IN A GAME ONLY A MUDDER COULD LOVE, LEAVE IT to Corey Dillon to be the workhorse the Patriots needed on a down-and-dirty afternoon in rainy New England. It was this kind of day New England had in mind when it traded for Dillon--so that when the gales of Gillette Stadium come calling and the field in Foxborough is turned to muck, the Patriots could collectively crawl on Dillon's sturdy back and ride him home to victory. A shelter from the storm, in the disguise of a lead running back.
"Oh, yeah, you want him on your side at this time of year," Patriots guard Joe Andruzzi said of Dillon. "This is New England weather. We have to be able to play in this."
And win. That's where Dillon comes in. The 24--3 conquest of Baltimore on Nov. 28 was a wet one from start to finish, but it was a win nonetheless, largely because of Dillon's ability to dominate. In the end New England's formula for victory was as easy as 1-2-3, as in Dillon's 123-yard, 30-carry game, which included the game's only offensive touchdown on a one-yard, fourth-quarter dive.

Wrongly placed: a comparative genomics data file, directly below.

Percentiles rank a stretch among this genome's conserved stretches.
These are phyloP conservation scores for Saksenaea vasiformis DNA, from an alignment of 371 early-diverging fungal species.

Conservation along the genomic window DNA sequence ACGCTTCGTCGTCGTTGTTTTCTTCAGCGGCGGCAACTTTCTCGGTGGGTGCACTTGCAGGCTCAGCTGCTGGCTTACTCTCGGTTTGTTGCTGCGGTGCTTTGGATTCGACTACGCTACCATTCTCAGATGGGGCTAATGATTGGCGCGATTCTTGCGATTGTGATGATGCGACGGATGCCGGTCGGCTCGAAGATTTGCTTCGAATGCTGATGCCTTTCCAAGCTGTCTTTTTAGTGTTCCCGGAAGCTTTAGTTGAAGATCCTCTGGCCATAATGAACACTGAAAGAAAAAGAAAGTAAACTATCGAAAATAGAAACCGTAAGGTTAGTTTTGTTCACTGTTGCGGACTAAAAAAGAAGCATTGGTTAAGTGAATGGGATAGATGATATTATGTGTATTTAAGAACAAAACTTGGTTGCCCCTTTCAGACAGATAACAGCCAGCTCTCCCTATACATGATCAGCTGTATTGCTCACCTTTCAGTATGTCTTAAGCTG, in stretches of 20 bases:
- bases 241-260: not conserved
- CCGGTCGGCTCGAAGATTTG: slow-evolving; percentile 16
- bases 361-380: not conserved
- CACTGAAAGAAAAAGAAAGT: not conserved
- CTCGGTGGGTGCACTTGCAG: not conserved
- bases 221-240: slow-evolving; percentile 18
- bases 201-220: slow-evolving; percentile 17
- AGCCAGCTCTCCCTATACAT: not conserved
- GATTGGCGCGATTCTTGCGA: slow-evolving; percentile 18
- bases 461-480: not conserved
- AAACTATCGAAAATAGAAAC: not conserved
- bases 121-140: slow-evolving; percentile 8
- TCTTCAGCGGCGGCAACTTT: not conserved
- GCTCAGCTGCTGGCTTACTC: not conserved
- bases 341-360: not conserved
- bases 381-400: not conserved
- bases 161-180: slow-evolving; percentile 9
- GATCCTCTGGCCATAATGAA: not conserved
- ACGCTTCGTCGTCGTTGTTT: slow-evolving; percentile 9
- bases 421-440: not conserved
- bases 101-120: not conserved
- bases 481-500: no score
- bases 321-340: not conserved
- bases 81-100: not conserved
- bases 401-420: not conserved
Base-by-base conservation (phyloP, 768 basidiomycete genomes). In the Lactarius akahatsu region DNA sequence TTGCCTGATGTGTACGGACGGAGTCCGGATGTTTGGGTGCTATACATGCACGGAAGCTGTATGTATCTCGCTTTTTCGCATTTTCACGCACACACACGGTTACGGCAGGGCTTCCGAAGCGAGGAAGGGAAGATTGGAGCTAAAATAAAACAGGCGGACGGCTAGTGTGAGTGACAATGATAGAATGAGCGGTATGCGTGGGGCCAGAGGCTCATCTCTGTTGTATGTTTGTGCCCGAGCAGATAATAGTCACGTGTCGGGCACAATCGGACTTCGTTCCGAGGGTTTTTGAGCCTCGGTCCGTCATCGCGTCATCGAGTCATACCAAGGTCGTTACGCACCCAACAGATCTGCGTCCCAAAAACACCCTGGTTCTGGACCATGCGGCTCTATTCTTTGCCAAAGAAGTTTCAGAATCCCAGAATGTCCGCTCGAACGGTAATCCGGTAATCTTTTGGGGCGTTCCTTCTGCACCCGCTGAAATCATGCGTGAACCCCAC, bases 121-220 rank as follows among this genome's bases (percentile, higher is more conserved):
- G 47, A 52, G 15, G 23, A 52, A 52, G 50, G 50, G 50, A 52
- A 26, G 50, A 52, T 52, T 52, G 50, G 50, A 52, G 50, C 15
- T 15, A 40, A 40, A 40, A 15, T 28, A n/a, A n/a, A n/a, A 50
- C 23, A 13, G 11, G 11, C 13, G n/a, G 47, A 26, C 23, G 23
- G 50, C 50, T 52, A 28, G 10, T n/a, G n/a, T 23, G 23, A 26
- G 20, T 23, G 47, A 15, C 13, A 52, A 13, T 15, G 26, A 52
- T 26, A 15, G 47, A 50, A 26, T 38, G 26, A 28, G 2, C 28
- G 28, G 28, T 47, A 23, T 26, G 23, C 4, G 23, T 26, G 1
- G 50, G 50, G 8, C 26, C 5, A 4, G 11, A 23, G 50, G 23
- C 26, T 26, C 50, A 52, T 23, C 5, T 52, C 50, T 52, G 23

For the Patriots this season Dillon has been the primary barometer of success. With him in the lineup they haven't lost (10--0). Without him they haven't won (0--1).
For a guy who couldn't stand year after year of double-digit loss totals in Cincinnati, Dillon is undefeated in a Patriots uniform. And praise be, his personal winning streak has now reached double digits. (He missed New England's loss at Pittsburgh due to a thigh injury.)
"You can't beat that," said Dillon. "I've never in my career been 10--1. I really don't care about how many yards I've got, or how many touchdowns. I didn't come here to get no stats. I came here to win."
Dillon obviously came to the right place because the Patriots have now won 25 of their past 26 games. So many of those, it seems, have been played in rain, sleet or snow, and it can't be good news for the rest of the NFL that it's beginning to look a lot like Patriots weather in New England. Now that this team has a Dillon-led running game to go with its Tom Brady--paced passing game, is there any doubt that the road to the Super Bowl still winds through Foxborough?
-- Don Banks
--Reprinted from SI.COM, Nov. 28, 2004